In recent years the number of individuals exonerated in the U.S. for false convictions has risen. According to newly released statistics from the National Registry of Exonerations, 87 known exonerations occurred in 2013, more than any previous year on record. At least 1,304 prisoners falsely convicted of crimes were exonerated over the past 25 years.
Notable of last year's exonerations, a considerable percentage involved not only a false conviction but no crime at all having taken place. "27 of the 87 known exonerations that occurred in 2013 -- almost one-third of the total number for the year -- were in cases in which no crime in fact occurred, a record number," the registry noted in a release.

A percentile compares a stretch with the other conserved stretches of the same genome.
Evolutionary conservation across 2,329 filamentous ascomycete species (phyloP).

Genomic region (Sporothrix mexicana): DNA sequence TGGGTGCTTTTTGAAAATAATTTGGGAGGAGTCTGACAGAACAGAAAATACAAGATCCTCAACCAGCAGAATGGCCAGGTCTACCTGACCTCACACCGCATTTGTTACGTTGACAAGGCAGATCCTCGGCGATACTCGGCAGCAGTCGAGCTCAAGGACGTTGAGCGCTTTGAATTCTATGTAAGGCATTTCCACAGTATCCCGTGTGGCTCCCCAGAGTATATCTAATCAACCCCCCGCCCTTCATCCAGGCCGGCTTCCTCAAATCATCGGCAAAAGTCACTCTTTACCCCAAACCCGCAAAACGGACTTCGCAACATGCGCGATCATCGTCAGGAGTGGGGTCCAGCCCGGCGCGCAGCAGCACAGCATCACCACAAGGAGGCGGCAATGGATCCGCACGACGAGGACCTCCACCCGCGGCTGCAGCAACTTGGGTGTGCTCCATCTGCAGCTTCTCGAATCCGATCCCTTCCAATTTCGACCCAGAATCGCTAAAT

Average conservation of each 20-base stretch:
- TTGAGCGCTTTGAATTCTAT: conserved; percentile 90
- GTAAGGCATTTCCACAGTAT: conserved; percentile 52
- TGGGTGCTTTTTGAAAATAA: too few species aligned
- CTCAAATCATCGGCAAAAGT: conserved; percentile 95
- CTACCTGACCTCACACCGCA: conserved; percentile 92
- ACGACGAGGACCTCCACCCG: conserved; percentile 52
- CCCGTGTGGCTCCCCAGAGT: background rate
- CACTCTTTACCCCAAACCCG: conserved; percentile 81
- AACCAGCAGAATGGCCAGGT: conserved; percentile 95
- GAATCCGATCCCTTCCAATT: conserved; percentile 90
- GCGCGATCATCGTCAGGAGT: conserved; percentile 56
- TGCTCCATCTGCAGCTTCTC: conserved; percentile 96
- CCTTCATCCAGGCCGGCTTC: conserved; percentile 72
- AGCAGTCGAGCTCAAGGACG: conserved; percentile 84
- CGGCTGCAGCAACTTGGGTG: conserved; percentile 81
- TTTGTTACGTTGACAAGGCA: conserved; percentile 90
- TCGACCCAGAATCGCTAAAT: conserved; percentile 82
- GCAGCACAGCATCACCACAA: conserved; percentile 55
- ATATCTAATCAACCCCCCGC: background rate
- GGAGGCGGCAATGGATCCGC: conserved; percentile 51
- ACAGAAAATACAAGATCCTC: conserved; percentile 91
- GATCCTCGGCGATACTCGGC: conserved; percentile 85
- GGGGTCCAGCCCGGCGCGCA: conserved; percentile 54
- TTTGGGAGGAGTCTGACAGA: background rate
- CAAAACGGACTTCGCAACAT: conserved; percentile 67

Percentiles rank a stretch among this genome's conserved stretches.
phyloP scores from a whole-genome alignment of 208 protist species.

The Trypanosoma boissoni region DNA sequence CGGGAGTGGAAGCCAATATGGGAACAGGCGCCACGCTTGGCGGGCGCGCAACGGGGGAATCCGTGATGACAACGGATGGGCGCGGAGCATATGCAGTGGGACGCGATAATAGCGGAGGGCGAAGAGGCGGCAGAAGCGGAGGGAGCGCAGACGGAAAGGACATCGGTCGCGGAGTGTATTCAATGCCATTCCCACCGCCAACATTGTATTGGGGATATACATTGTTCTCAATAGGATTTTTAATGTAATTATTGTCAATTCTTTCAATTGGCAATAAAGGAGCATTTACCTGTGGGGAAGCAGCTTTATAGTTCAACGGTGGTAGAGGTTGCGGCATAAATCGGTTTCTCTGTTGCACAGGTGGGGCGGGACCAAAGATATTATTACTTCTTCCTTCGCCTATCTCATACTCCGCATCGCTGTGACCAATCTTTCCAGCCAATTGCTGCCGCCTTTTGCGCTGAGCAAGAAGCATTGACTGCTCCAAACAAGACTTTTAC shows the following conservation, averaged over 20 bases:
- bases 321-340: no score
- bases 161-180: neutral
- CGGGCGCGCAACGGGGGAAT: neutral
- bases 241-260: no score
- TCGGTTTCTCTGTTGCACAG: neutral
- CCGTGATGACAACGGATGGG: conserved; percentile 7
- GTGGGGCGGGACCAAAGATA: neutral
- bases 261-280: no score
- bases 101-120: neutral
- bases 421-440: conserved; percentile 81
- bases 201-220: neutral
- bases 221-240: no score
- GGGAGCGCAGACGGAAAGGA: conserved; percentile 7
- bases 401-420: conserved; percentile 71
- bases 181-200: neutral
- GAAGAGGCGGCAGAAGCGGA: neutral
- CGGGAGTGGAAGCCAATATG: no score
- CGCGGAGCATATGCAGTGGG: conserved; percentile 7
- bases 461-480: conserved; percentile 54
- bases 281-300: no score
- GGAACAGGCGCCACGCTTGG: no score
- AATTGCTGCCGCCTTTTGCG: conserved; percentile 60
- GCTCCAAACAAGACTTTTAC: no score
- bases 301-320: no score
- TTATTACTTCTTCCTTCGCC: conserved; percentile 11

While the assumption might be that improvements in forensic sciences would have prompted the uptick in exonerations (relating to DNA testing), in fact the the number of exonerations in which DNA played a role has gradually declined since 2005, and only represented about a fifth of the total number of exonerations in 2013. In recent decades, though, to be sure, DNA testing has played a significant role.
However, as Michigan Law professor Samuel Gross, editor of the Registry and an author of the report, noted, "The exonerations we know about are only the tip of the iceberg.” He stated that "there are many false convictions that we don’t know about."
And indeed, in the nation with the highest incarceration rate in the world, with a remaining 32 death penalty states, an uptick in exonerations countable in double digits alone is but a meniscus-thin silver lining.